Senior U.S. defense officials say they have evidence linking some of the deadliest weapons being used against U.S. forces in Iraq to the highest levels of the Iranian government, but congressional Democrats are warning the administration to go slow in making its case.
"Every leader in the region and every observer, every expert here in our country, tells us that Iran does not want a complete and total implosion in Iraq," Massachusetts Sen. John Kerry said Sunday.
According to U.S. military officials, a significant increase in a number of explosively formed projectiles, or EFPs, found in Iraq have tracked back to Iran. EFPs, which can penetrate heavy armor used in tanks, have killed 170 American troops since 2004.
According to the officials in Baghdad, they recently confiscated a number of EFPS that were found before exploding. The C-4 explosive in them has been chemically traced to Iran, the "machining process" required to make the projectile is not available in Iraq and the triggering devices are also traceable to Iran, they said.
That is also true of a significant number of mortar rounds as well as rocket-propelled grenades, which can be identified by the markings and designs on the tailfin of the mortars, the officials said. The date on most of the ammunition is 2006, which means it was manufactured in 2006 and is not material left over from the era of Saddam Hussein. The officials said the Iranian supplies are mostly going to surrogates here, primarily Mahdi Army militia members.
The Mahdi militia is faithful to Shiite cleric Muqtada al-Sadr.
Officials said they developed the information in part on the arrest of the five operatives in Irbil, including Mohsin Chizari, an operation chief in the Iranian Revolutionary Guard, an elite arm of the Quds force that reports to Iran's supreme leader.
The conclusions are also based on documents seized during a December raid on the Hakim compound in Baghdad. In the raid, troops found inventory sheets of weapons supplied. U.S. officials said they are announcing this information in order to put Iran on notice publicly.
But Democratic Sen. Jack Reed wondered whether the influx of Iranian armaments was a plan by the Islamic regime in Tehran or just "rogue elements" within it.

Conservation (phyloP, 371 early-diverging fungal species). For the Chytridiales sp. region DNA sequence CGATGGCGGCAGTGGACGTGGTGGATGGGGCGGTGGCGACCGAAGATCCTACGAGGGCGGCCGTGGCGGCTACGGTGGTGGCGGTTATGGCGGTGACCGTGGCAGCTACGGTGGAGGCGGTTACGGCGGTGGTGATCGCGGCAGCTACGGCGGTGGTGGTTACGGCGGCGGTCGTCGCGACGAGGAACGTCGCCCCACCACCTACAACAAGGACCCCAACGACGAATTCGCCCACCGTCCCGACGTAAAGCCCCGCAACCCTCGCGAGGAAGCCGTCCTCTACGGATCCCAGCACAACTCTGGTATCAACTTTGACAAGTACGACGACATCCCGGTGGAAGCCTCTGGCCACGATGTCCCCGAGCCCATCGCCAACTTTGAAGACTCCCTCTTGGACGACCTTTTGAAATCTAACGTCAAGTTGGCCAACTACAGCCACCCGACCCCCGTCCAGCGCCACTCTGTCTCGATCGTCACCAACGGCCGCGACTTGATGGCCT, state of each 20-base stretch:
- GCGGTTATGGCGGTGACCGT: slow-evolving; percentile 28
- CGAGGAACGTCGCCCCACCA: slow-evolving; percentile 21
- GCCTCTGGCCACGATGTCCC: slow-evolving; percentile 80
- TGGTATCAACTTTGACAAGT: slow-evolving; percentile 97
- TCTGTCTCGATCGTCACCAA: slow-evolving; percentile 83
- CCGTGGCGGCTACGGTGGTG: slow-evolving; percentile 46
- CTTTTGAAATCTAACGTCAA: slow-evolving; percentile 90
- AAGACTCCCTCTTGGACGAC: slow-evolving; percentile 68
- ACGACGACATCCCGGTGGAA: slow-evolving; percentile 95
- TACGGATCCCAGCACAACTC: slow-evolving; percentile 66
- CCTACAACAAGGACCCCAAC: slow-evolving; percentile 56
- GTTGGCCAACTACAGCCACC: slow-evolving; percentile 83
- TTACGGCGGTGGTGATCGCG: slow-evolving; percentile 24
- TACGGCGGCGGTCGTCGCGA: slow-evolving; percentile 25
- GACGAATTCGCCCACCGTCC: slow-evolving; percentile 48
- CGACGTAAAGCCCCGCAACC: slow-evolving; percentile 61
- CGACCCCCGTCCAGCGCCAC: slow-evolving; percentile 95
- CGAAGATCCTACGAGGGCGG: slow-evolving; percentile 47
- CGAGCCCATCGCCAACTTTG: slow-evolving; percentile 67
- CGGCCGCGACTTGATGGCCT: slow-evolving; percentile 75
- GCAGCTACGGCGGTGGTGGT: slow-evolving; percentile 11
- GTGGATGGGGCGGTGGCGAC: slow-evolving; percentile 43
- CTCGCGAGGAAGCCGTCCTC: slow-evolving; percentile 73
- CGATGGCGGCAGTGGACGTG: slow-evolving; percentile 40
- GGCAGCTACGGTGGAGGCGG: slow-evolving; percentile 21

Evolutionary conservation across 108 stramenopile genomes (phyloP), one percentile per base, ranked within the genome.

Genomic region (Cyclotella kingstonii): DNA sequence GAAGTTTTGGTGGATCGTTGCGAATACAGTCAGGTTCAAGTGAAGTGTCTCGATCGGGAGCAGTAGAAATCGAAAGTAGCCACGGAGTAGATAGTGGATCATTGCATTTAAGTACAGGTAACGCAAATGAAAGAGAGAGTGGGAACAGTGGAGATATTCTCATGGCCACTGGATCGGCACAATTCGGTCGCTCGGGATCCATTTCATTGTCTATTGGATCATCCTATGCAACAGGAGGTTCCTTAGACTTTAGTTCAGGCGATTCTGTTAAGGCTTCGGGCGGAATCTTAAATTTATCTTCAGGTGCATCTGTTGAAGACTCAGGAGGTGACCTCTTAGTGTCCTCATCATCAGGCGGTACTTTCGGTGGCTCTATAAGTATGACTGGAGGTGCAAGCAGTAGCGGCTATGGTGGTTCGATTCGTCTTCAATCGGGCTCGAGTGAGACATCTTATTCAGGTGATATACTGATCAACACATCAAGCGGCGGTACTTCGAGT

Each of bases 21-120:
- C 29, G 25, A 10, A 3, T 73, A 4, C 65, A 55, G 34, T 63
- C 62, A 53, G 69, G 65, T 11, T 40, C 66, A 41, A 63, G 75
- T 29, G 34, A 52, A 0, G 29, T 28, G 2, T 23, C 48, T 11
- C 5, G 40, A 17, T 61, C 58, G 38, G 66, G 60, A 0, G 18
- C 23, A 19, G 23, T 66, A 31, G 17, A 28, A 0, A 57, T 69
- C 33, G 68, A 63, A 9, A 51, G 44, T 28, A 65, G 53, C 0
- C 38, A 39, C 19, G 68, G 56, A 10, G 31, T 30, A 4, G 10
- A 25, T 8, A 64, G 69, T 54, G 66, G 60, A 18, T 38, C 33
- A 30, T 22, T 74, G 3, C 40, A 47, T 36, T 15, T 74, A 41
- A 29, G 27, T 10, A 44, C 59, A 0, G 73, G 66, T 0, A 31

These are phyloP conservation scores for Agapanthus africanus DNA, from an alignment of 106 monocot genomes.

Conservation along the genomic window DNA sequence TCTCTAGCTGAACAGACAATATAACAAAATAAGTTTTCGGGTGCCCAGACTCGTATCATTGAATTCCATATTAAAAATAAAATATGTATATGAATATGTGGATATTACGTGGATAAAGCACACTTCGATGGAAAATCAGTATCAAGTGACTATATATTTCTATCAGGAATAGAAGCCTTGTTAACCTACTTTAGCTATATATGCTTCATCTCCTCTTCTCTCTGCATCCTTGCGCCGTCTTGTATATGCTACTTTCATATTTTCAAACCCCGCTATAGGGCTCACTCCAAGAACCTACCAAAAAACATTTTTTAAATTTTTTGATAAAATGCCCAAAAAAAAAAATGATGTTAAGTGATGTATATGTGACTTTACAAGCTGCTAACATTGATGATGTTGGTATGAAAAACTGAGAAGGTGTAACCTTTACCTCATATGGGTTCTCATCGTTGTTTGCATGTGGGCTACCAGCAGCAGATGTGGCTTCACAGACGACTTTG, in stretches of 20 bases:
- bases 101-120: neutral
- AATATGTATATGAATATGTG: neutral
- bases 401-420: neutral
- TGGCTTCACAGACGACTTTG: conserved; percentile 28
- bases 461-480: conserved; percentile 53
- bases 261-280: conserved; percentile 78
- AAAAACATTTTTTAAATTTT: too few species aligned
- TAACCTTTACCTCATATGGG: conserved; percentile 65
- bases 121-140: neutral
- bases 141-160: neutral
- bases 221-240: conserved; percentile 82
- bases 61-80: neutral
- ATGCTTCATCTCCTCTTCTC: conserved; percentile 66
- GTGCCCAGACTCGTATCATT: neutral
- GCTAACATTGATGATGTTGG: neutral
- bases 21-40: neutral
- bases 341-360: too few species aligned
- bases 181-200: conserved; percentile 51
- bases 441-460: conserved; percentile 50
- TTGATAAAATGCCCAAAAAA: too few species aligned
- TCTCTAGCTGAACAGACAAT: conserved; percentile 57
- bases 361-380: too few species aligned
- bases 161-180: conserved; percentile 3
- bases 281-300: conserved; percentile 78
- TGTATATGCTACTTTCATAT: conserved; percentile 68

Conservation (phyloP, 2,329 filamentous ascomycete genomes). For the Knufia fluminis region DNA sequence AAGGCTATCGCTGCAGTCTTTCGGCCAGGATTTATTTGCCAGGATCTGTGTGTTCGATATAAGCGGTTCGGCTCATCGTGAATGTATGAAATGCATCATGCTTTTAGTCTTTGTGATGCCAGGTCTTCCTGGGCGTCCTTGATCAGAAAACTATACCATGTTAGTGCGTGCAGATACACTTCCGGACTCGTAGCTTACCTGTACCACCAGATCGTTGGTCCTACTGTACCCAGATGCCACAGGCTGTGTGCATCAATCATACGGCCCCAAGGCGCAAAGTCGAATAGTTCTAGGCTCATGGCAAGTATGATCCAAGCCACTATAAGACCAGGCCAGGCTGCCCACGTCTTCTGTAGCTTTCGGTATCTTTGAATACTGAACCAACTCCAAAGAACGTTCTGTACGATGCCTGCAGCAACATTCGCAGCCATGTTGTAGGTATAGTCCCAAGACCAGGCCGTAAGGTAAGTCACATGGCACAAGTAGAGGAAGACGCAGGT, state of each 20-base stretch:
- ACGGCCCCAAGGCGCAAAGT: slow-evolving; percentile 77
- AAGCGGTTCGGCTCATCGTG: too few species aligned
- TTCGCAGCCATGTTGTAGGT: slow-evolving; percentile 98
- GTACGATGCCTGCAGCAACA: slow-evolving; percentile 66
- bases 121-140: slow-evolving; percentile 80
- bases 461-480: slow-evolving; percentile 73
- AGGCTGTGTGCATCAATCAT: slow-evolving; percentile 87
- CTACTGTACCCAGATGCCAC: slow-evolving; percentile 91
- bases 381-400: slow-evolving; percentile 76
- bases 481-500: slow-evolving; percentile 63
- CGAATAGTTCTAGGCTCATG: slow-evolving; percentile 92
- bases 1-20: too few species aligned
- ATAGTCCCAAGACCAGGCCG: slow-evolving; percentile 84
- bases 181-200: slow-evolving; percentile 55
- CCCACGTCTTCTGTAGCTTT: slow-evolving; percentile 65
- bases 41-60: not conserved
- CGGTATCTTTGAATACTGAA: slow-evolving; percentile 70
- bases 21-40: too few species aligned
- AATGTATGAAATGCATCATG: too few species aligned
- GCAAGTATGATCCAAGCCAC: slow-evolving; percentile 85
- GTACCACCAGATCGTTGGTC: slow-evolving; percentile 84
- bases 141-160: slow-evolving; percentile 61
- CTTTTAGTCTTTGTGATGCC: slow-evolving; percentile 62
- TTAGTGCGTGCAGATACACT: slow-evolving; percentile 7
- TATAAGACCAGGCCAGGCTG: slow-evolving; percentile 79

"There are certainly indications, as Mr. Gates pointed out this week, that these explosive foreign projectiles seem to be coming from Iran. They've been used. The question is is this a deliberate policy of the Iranian government at the highest levels. Is it rogue elements within the government?" Reed said on "FOX News Sunday," referencing Defense Secretary Robert Gates.
"And then the other question is to what extent are there countervailing signals that the Iranians actually are trying to — not control, but not to further raise the stakes in Iraq," he said.
Sen. Christopher Dodd, D-Conn., a 2008 presidential candidate, said the administration could be laying the groundwork for an attack on Iran and that "I'm worried about that. That's how we got into the mess in Iraq," by relying on what Dodd called "doctored information."
Senate Intelligence Committee member Ron Wyden, D-Ore., said, "the administration is engaged in a drumbeat with Iran that is much like the drumbeat that they did with Iraq. We're going to insist on accountability."
Kerry, the 2004 presidential candidate, said despite the evidence, the United States must try to engage Iran diplomatically.
"Ultimately, they want an Iraq that is stable. They want influence. They want to be players in the region. And we need to recognize that and engage in a kind of diplomacy that the Iraq Study Group recommended," Kerry told ABC's "This Week."
Iran's response to the allegations appeared in an op-ed published last week in The New York Times. Even before the military briefing in Baghdad, Iran's spokesman for its mission to the United Nations said America is forging imaginary threats with Iran to provide "temporary domestic cover" for the administrations failure in Iraq.
"Now the United States administration is — unfortunately — reaping the expected bitter fruits of its ill-conceived adventurism, taking the region and the world with it to the brink of further hostility. But rather than face these unpleasant facts, the United States administration is trying to sell an escalated version of the same failed policy. It does this by trying to make Iran its scapegoat and fabricating evidence of Iranian activities in Iraq," wrote Amb. Javad Zarif.
At home, on the Republican side of the aisle, Sen. Trent Lott of Mississippi said he does not think the United States is trying to make a case for attacking Iran. Lott said the U.S. should try to stop the flow of munitions through Iran to Iraq but that "you do that by interdiction ... you don't do it by invasion."
Senate Minority Leader Mitch McConnell, R-Ky., said he has not been briefed fully on the topic, but he's not prepared to say whether the evidence would require U.S. forces crossing Iran's border.
"If we're going to protect our forces in Iraq, and if there are Iranians in Iraq, inside Iraq, seeking to do harm to our soldiers, of course we'll take the appropriate action," he said. "There is not indication that any of this has to do with going beyond Iraq, but inside Iraq, if there are foreigners in there, seeking to harm American soldiers, certainly we are going to respond to that."
Sen. John Cornyn, R-Texas, however, spoke in more aggressive tones, saying that "we have to do everything within our power to stop" any cross-border flow.
FOX News' Rudi Bakhtiar and John Fiegener and The Associated Press contributed to this report.